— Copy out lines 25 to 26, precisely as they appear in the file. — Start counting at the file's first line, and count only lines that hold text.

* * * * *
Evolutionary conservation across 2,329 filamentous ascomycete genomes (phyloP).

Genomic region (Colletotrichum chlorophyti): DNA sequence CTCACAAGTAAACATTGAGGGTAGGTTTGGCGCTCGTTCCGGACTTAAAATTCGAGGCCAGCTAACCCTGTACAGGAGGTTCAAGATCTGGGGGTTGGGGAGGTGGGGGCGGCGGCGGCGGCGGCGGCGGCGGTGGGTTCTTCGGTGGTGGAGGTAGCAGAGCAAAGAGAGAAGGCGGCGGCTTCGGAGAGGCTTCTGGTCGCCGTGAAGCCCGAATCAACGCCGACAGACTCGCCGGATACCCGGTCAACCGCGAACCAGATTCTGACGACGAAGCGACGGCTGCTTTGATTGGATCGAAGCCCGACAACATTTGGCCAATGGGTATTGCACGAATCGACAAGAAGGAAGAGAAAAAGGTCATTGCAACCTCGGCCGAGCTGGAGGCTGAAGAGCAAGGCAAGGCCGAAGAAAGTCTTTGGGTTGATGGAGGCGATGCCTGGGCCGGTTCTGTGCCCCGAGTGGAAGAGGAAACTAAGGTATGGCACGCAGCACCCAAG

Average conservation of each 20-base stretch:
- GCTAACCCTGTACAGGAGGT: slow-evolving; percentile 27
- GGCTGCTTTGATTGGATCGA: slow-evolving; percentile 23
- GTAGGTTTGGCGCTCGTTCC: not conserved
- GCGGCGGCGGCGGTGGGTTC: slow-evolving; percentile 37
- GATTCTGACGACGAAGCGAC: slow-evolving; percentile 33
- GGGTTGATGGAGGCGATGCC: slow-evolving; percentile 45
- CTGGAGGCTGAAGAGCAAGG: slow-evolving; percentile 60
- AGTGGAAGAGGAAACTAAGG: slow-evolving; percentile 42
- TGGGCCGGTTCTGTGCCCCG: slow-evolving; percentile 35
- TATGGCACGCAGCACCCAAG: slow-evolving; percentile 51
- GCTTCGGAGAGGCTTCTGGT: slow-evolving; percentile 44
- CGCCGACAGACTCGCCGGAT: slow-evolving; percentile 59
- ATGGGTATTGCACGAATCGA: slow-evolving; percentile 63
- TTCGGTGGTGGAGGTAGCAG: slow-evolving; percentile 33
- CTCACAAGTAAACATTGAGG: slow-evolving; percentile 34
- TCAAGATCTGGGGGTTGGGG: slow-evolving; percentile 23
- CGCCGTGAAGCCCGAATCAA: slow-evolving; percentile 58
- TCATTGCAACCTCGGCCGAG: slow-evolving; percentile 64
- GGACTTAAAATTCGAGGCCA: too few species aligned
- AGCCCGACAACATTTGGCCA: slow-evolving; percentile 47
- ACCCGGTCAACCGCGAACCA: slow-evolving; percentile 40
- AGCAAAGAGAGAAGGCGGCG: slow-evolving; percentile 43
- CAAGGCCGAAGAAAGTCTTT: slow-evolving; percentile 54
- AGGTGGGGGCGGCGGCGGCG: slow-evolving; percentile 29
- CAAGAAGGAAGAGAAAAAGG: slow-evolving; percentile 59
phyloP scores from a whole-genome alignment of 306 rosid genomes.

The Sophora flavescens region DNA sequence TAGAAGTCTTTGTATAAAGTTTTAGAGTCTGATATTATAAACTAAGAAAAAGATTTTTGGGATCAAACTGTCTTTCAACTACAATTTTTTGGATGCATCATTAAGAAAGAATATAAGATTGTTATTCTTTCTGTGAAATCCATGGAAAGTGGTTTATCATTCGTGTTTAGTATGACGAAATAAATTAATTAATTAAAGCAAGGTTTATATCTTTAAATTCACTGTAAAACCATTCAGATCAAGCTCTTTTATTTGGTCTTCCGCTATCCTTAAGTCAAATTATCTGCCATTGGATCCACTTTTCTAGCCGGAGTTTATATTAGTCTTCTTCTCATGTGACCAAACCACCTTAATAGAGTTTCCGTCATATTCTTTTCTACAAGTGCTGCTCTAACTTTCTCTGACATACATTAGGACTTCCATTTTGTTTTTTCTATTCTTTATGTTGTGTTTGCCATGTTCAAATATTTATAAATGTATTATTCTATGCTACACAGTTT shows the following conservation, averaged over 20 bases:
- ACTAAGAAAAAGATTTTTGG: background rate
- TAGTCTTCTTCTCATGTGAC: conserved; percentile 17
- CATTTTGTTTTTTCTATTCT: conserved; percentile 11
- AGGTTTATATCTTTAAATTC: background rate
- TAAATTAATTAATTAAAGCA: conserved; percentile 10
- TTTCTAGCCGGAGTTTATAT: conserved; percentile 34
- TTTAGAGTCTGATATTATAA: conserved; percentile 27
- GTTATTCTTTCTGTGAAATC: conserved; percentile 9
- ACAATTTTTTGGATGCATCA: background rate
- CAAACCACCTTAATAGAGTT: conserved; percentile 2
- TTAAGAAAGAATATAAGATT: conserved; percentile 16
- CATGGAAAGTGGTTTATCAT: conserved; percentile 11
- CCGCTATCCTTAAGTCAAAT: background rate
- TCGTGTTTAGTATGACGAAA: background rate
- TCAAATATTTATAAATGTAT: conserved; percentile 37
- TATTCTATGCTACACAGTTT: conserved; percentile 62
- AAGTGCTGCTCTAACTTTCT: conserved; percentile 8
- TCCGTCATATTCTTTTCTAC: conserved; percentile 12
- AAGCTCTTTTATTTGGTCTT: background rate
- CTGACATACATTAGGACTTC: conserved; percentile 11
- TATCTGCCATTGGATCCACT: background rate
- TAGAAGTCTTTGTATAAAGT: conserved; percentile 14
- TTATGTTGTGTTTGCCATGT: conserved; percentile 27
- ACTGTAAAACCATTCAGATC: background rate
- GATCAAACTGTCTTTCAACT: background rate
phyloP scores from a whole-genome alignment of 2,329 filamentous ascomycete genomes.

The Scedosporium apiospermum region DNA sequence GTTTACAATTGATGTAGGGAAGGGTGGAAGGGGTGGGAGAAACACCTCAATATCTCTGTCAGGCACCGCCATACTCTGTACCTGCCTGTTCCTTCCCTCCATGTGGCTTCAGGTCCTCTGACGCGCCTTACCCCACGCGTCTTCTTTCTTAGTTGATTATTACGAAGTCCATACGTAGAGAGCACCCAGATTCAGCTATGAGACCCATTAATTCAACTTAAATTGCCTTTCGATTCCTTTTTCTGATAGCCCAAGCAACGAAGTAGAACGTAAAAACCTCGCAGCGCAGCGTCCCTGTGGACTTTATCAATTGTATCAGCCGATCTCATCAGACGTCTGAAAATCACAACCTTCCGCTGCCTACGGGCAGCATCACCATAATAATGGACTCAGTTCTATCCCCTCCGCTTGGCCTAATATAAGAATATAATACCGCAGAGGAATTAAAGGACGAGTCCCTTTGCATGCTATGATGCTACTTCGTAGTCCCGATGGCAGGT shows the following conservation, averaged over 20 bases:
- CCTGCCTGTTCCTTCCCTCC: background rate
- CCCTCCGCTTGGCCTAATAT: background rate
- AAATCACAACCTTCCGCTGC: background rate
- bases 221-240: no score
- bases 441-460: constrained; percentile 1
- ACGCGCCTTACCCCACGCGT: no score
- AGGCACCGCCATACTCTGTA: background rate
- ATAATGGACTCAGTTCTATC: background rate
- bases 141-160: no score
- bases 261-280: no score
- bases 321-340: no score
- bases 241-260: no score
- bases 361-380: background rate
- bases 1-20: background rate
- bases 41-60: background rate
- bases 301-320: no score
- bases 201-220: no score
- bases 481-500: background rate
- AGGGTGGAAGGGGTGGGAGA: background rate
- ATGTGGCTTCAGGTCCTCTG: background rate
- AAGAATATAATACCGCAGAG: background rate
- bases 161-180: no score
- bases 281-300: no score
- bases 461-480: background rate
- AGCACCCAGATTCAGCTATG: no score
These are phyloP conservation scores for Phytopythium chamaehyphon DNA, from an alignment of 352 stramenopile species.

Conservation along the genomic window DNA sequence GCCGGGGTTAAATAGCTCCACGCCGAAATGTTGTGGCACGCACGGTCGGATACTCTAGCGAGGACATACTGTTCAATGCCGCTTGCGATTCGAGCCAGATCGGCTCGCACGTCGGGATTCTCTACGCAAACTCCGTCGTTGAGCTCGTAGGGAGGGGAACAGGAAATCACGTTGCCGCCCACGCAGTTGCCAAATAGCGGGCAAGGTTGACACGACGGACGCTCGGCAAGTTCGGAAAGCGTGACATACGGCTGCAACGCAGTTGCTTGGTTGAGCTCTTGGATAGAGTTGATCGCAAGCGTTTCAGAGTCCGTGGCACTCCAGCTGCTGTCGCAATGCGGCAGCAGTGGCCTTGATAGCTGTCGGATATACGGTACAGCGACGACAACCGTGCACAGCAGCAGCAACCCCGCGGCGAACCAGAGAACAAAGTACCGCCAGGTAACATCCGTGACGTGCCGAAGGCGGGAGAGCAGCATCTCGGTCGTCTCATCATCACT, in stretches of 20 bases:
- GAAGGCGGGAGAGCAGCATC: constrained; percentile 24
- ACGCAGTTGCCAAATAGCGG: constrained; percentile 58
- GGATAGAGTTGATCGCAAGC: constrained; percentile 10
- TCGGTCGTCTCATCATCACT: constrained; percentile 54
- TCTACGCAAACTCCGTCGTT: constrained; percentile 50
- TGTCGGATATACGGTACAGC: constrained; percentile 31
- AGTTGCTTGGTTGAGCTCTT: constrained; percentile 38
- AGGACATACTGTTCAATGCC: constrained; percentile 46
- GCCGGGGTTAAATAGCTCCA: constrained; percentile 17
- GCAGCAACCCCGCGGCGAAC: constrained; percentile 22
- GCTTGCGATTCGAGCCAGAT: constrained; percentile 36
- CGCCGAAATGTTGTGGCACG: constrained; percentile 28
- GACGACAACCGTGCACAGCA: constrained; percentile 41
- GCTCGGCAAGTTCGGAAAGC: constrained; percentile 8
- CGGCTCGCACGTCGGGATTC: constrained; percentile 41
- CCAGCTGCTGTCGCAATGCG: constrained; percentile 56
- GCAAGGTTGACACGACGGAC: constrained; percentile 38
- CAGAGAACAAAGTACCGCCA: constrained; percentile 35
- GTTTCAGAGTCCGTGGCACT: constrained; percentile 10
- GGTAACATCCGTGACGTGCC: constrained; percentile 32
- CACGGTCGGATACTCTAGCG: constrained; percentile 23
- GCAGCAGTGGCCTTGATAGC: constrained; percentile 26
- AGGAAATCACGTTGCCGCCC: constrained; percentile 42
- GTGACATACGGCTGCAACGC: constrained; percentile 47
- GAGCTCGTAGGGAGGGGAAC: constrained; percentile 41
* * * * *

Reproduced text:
- AGCAAAGAGAGAAGGCGGCG: slow-evolving; percentile 43
- CAAGGCCGAAGAAAGTCTTT: slow-evolving; percentile 54